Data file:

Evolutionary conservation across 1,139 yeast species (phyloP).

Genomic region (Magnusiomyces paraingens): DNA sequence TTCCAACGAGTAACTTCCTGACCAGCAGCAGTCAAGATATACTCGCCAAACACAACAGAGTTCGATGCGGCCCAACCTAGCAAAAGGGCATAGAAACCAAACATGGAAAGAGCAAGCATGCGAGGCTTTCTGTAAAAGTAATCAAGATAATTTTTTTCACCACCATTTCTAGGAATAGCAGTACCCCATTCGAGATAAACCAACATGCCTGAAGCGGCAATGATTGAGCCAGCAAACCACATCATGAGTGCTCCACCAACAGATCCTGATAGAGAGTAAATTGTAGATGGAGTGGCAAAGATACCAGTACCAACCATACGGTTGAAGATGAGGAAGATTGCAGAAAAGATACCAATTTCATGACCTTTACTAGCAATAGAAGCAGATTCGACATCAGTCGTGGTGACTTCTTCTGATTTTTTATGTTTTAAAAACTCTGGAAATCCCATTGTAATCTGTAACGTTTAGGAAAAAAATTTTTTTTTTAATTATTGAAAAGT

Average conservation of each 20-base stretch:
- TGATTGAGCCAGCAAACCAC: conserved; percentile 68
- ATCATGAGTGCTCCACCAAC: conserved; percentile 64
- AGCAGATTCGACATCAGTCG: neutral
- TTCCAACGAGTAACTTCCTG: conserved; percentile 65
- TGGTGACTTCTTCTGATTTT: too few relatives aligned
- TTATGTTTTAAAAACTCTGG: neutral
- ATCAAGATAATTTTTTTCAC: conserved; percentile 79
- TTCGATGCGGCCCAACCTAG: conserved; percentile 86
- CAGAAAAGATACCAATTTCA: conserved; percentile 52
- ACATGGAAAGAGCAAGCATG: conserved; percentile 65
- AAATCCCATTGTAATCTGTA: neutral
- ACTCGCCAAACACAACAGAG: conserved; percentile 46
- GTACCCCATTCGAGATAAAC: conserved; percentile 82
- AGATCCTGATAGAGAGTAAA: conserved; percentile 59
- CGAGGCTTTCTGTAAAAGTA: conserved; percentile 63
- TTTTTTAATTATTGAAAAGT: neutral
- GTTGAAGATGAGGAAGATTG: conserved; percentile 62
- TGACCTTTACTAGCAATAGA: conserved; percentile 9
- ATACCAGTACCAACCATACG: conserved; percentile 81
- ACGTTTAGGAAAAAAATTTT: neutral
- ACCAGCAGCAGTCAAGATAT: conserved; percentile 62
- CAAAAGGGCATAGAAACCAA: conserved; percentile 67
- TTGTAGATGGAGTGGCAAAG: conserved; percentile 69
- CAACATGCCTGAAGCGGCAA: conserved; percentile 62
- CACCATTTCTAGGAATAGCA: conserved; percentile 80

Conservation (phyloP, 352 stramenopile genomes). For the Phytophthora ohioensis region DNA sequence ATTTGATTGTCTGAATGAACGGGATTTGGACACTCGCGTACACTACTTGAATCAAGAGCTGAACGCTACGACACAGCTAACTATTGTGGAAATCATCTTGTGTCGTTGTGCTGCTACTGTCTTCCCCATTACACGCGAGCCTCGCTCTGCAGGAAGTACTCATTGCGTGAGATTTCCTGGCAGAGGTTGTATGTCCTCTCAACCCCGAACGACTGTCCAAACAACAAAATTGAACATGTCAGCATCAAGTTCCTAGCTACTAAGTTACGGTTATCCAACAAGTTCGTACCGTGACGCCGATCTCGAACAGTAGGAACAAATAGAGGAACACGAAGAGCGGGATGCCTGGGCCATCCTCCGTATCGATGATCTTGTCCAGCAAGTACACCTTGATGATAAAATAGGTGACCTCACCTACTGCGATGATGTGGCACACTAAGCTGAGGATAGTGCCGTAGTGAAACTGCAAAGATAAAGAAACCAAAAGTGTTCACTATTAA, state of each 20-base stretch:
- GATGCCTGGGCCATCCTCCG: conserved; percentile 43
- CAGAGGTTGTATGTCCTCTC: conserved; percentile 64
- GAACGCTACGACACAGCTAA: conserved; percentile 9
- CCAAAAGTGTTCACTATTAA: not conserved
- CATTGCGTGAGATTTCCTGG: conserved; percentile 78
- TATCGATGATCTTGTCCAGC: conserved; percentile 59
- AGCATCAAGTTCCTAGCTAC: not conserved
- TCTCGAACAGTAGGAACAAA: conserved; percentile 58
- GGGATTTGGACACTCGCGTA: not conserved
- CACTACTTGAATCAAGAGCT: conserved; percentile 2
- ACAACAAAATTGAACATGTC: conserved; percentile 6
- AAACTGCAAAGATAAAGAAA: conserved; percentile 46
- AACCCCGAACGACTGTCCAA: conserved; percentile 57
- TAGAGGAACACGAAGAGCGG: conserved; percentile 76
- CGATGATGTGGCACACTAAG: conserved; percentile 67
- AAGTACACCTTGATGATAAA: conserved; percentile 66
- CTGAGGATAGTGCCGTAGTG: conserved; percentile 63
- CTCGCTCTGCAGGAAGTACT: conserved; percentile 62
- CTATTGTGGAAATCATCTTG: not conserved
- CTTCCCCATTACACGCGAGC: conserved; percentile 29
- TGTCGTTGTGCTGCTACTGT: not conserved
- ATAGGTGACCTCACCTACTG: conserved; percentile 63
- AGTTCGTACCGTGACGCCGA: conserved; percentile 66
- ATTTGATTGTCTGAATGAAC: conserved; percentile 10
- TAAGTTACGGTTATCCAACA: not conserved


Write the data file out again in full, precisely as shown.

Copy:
Evolutionary conservation across 1,139 yeast species (phyloP).

Genomic region (Magnusiomyces paraingens): DNA sequence TTCCAACGAGTAACTTCCTGACCAGCAGCAGTCAAGATATACTCGCCAAACACAACAGAGTTCGATGCGGCCCAACCTAGCAAAAGGGCATAGAAACCAAACATGGAAAGAGCAAGCATGCGAGGCTTTCTGTAAAAGTAATCAAGATAATTTTTTTCACCACCATTTCTAGGAATAGCAGTACCCCATTCGAGATAAACCAACATGCCTGAAGCGGCAATGATTGAGCCAGCAAACCACATCATGAGTGCTCCACCAACAGATCCTGATAGAGAGTAAATTGTAGATGGAGTGGCAAAGATACCAGTACCAACCATACGGTTGAAGATGAGGAAGATTGCAGAAAAGATACCAATTTCATGACCTTTACTAGCAATAGAAGCAGATTCGACATCAGTCGTGGTGACTTCTTCTGATTTTTTATGTTTTAAAAACTCTGGAAATCCCATTGTAATCTGTAACGTTTAGGAAAAAAATTTTTTTTTTAATTATTGAAAAGT

Average conservation of each 20-base stretch:
- TGATTGAGCCAGCAAACCAC: conserved; percentile 68
- ATCATGAGTGCTCCACCAAC: conserved; percentile 64
- AGCAGATTCGACATCAGTCG: neutral
- TTCCAACGAGTAACTTCCTG: conserved; percentile 65
- TGGTGACTTCTTCTGATTTT: too few relatives aligned
- TTATGTTTTAAAAACTCTGG: neutral
- ATCAAGATAATTTTTTTCAC: conserved; percentile 79
- TTCGATGCGGCCCAACCTAG: conserved; percentile 86
- CAGAAAAGATACCAATTTCA: conserved; percentile 52
- ACATGGAAAGAGCAAGCATG: conserved; percentile 65
- AAATCCCATTGTAATCTGTA: neutral
- ACTCGCCAAACACAACAGAG: conserved; percentile 46
- GTACCCCATTCGAGATAAAC: conserved; percentile 82
- AGATCCTGATAGAGAGTAAA: conserved; percentile 59
- CGAGGCTTTCTGTAAAAGTA: conserved; percentile 63
- TTTTTTAATTATTGAAAAGT: neutral
- GTTGAAGATGAGGAAGATTG: conserved; percentile 62
- TGACCTTTACTAGCAATAGA: conserved; percentile 9
- ATACCAGTACCAACCATACG: conserved; percentile 81
- ACGTTTAGGAAAAAAATTTT: neutral
- ACCAGCAGCAGTCAAGATAT: conserved; percentile 62
- CAAAAGGGCATAGAAACCAA: conserved; percentile 67
- TTGTAGATGGAGTGGCAAAG: conserved; percentile 69
- CAACATGCCTGAAGCGGCAA: conserved; percentile 62
- CACCATTTCTAGGAATAGCA: conserved; percentile 80

Conservation (phyloP, 352 stramenopile genomes). For the Phytophthora ohioensis region DNA sequence ATTTGATTGTCTGAATGAACGGGATTTGGACACTCGCGTACACTACTTGAATCAAGAGCTGAACGCTACGACACAGCTAACTATTGTGGAAATCATCTTGTGTCGTTGTGCTGCTACTGTCTTCCCCATTACACGCGAGCCTCGCTCTGCAGGAAGTACTCATTGCGTGAGATTTCCTGGCAGAGGTTGTATGTCCTCTCAACCCCGAACGACTGTCCAAACAACAAAATTGAACATGTCAGCATCAAGTTCCTAGCTACTAAGTTACGGTTATCCAACAAGTTCGTACCGTGACGCCGATCTCGAACAGTAGGAACAAATAGAGGAACACGAAGAGCGGGATGCCTGGGCCATCCTCCGTATCGATGATCTTGTCCAGCAAGTACACCTTGATGATAAAATAGGTGACCTCACCTACTGCGATGATGTGGCACACTAAGCTGAGGATAGTGCCGTAGTGAAACTGCAAAGATAAAGAAACCAAAAGTGTTCACTATTAA, state of each 20-base stretch:
- GATGCCTGGGCCATCCTCCG: conserved; percentile 43
- CAGAGGTTGTATGTCCTCTC: conserved; percentile 64
- GAACGCTACGACACAGCTAA: conserved; percentile 9
- CCAAAAGTGTTCACTATTAA: not conserved
- CATTGCGTGAGATTTCCTGG: conserved; percentile 78
- TATCGATGATCTTGTCCAGC: conserved; percentile 59
- AGCATCAAGTTCCTAGCTAC: not conserved
- TCTCGAACAGTAGGAACAAA: conserved; percentile 58
- GGGATTTGGACACTCGCGTA: not conserved
- CACTACTTGAATCAAGAGCT: conserved; percentile 2
- ACAACAAAATTGAACATGTC: conserved; percentile 6
- AAACTGCAAAGATAAAGAAA: conserved; percentile 46
- AACCCCGAACGACTGTCCAA: conserved; percentile 57
- TAGAGGAACACGAAGAGCGG: conserved; percentile 76
- CGATGATGTGGCACACTAAG: conserved; percentile 67
- AAGTACACCTTGATGATAAA: conserved; percentile 66
- CTGAGGATAGTGCCGTAGTG: conserved; percentile 63
- CTCGCTCTGCAGGAAGTACT: conserved; percentile 62
- CTATTGTGGAAATCATCTTG: not conserved
- CTTCCCCATTACACGCGAGC: conserved; percentile 29
- TGTCGTTGTGCTGCTACTGT: not conserved
- ATAGGTGACCTCACCTACTG: conserved; percentile 63
- AGTTCGTACCGTGACGCCGA: conserved; percentile 66
- ATTTGATTGTCTGAATGAAC: conserved; percentile 10
- TAAGTTACGGTTATCCAACA: not conserved